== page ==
Make learning part of active ageing
Lifelong learning can lead to more happiness and fulfilment after retirement
The joys offered by retirement are many: More time to play with your grandchildren, the freedom to travel, and the contentment that comes from being no longer bound to an employer’s time clock.
Now, you can add this to the list: Lifelong learning and the satisfaction it brings.
An increasing number of seniors and third-agers in Singapore are signing up for lessons to keep their minds stimulated, learn something new or catch up with a subject they were always curious about but never had time for.
Exploring your interests can make you more confident and energetic. In addition, lifelong learning offers added knowledge, opportunities to interact with like-minded people, and the chance to make friends.
Learning for Intellectual Wellness
Intellectual wellness is defined as the ability to open your mind to new ideas, insights, thoughts, expressions and values. The desire to learn new concepts, improve your skills and seek challenges in pursuit of lifelong learning contributes to intellectual wellness in the third age.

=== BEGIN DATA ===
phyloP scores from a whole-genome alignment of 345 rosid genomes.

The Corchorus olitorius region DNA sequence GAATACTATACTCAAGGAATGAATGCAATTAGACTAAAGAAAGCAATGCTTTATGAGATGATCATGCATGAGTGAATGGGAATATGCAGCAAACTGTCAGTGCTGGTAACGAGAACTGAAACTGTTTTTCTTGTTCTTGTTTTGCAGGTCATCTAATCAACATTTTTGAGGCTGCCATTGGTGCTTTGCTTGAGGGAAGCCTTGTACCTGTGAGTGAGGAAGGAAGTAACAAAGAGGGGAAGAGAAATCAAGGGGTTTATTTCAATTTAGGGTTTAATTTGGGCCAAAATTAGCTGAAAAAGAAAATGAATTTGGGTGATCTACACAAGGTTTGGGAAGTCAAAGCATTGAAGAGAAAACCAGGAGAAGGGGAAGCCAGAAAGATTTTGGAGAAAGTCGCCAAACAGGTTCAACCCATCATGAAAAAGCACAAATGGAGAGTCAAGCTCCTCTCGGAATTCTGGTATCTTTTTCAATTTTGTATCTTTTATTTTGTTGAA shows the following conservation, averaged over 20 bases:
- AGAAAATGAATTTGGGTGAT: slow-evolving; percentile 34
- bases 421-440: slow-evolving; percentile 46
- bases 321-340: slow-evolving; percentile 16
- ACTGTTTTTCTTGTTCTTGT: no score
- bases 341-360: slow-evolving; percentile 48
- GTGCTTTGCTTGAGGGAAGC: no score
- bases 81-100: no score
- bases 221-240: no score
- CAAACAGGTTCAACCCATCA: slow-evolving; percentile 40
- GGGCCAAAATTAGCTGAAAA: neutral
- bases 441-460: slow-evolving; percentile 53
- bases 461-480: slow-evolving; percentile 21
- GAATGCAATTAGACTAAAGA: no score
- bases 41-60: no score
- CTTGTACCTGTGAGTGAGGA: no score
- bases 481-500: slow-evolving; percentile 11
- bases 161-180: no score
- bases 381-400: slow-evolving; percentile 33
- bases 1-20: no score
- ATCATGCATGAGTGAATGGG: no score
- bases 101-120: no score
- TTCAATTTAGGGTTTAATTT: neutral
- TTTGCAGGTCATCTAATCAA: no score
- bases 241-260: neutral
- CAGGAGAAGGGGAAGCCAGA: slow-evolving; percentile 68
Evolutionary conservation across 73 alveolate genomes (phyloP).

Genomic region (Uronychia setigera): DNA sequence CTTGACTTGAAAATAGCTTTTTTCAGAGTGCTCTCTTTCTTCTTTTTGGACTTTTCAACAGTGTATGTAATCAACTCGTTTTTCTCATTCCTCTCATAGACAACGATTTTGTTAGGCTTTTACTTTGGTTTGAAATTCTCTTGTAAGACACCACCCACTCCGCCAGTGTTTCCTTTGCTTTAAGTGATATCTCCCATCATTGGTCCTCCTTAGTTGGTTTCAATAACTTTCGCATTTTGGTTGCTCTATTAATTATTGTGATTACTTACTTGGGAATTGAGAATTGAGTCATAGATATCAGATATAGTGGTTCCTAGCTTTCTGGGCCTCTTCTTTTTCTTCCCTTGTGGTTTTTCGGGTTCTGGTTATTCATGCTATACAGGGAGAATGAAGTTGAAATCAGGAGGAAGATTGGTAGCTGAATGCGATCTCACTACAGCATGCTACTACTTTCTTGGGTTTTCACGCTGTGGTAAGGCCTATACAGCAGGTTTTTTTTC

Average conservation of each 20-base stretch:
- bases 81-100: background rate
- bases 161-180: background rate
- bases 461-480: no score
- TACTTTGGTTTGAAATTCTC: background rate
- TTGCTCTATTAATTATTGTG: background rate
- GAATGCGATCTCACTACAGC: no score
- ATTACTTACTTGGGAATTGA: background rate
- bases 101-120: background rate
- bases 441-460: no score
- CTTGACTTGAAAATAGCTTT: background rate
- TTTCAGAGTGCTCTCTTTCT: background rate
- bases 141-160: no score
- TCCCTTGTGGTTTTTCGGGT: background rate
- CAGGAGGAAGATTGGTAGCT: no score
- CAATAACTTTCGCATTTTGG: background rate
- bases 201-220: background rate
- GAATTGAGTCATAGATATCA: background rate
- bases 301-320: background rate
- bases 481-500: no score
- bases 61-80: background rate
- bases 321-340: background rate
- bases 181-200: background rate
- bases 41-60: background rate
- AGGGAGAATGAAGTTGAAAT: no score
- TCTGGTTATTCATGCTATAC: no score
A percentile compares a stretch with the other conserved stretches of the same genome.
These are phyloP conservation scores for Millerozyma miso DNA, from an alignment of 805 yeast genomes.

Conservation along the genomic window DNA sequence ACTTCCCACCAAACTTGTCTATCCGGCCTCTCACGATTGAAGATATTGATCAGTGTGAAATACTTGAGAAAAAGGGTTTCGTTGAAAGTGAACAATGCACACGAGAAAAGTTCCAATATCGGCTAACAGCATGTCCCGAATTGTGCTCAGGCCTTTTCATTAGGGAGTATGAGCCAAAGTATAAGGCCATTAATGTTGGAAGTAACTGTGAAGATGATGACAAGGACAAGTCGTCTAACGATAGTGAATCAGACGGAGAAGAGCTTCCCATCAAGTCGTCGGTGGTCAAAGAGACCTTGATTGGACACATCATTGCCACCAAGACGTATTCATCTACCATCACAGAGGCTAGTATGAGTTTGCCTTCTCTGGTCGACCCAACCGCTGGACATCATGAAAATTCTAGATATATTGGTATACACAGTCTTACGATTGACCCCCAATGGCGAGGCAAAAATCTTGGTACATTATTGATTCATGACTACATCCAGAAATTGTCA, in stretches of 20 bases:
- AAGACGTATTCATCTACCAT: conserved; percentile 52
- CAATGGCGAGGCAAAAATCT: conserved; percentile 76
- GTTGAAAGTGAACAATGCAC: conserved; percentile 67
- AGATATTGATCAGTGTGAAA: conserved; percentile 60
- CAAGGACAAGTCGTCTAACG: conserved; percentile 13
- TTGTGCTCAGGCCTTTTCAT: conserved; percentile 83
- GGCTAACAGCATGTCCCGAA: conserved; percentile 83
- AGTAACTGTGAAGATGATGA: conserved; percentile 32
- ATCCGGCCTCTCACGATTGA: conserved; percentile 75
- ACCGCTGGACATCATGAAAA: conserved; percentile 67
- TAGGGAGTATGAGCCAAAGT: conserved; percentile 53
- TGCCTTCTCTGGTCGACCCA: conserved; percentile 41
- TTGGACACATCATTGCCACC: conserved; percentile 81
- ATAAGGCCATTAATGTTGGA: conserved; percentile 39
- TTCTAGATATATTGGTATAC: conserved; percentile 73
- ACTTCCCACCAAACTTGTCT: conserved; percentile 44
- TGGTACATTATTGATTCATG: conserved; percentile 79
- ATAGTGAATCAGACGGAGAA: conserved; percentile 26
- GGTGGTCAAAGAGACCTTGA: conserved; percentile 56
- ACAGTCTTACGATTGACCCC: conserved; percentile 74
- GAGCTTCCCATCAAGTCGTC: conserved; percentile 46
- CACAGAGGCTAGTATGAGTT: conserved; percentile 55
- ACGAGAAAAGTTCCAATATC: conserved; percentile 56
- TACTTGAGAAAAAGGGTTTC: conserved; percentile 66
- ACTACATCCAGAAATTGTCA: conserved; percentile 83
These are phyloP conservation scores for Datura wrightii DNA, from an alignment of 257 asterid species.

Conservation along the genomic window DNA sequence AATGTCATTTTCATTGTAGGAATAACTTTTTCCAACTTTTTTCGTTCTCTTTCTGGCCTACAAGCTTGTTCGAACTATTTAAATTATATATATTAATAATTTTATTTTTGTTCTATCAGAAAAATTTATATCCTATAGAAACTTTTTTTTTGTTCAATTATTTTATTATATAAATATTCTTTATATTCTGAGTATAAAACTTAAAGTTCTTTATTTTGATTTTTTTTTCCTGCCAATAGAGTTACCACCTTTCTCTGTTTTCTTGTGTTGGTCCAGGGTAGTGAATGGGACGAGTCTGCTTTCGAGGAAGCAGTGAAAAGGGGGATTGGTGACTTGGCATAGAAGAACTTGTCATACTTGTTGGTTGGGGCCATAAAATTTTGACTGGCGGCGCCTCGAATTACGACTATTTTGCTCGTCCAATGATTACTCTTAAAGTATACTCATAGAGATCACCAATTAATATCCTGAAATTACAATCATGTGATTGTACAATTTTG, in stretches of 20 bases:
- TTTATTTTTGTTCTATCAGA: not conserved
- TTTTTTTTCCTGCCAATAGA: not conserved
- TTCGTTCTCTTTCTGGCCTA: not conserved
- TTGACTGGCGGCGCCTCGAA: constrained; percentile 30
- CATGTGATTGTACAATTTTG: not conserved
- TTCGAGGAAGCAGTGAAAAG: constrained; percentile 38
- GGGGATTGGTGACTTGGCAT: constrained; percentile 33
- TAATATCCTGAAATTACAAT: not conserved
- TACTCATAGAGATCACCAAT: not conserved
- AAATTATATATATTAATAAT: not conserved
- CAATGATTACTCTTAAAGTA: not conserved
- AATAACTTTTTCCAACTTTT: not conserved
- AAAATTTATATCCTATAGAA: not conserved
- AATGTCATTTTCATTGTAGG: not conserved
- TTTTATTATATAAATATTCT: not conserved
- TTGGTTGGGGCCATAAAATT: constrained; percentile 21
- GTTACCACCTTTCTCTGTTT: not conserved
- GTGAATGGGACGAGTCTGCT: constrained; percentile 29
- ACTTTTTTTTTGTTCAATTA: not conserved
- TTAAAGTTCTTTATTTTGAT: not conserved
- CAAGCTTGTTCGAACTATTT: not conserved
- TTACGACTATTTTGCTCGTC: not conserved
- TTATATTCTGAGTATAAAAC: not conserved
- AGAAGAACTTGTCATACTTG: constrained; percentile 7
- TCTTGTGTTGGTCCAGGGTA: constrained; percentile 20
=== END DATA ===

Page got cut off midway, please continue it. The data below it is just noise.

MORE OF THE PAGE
These new ways of thinking can come in useful when you are making personal decisions and interacting with others. They might even allow you to contribute more actively to the community.
Keeping Your Brain in Tip-Top Shape
Learning offers benefits that go beyond helping you master new skills. It stimulates brain neurons, keeping you alert and sharp. Cognitive functions, like the ability to learn and memorise effectively, are also given a boost. Produced by the TODAY Special Projects Team.
Exercises to Keep Your Brain Active
Learn New Skills
Keep your mind flexibleand nimble by learning a new skill. Pick up a new language or a musical instrument you’ve always wanted to learn. Or sign up for a course on basic IT or social media.
Engage in a Debate
Learning can take place anywhere and anytime. Give yourself a mental workout by engaging your friends in friendly debates. The experience can be invigorating and fun.
Keeping an active social life is good for you, but do not discount the value of alone time. The ability to quiet your mind, focus your attention on the present, and dismiss any distractions helps build mindfulness and concentration.
Play a Game
“Brain exercises” like crossword puzzles, Sudoku and Scrabble challenge your cognitive processes and may improve your mental function.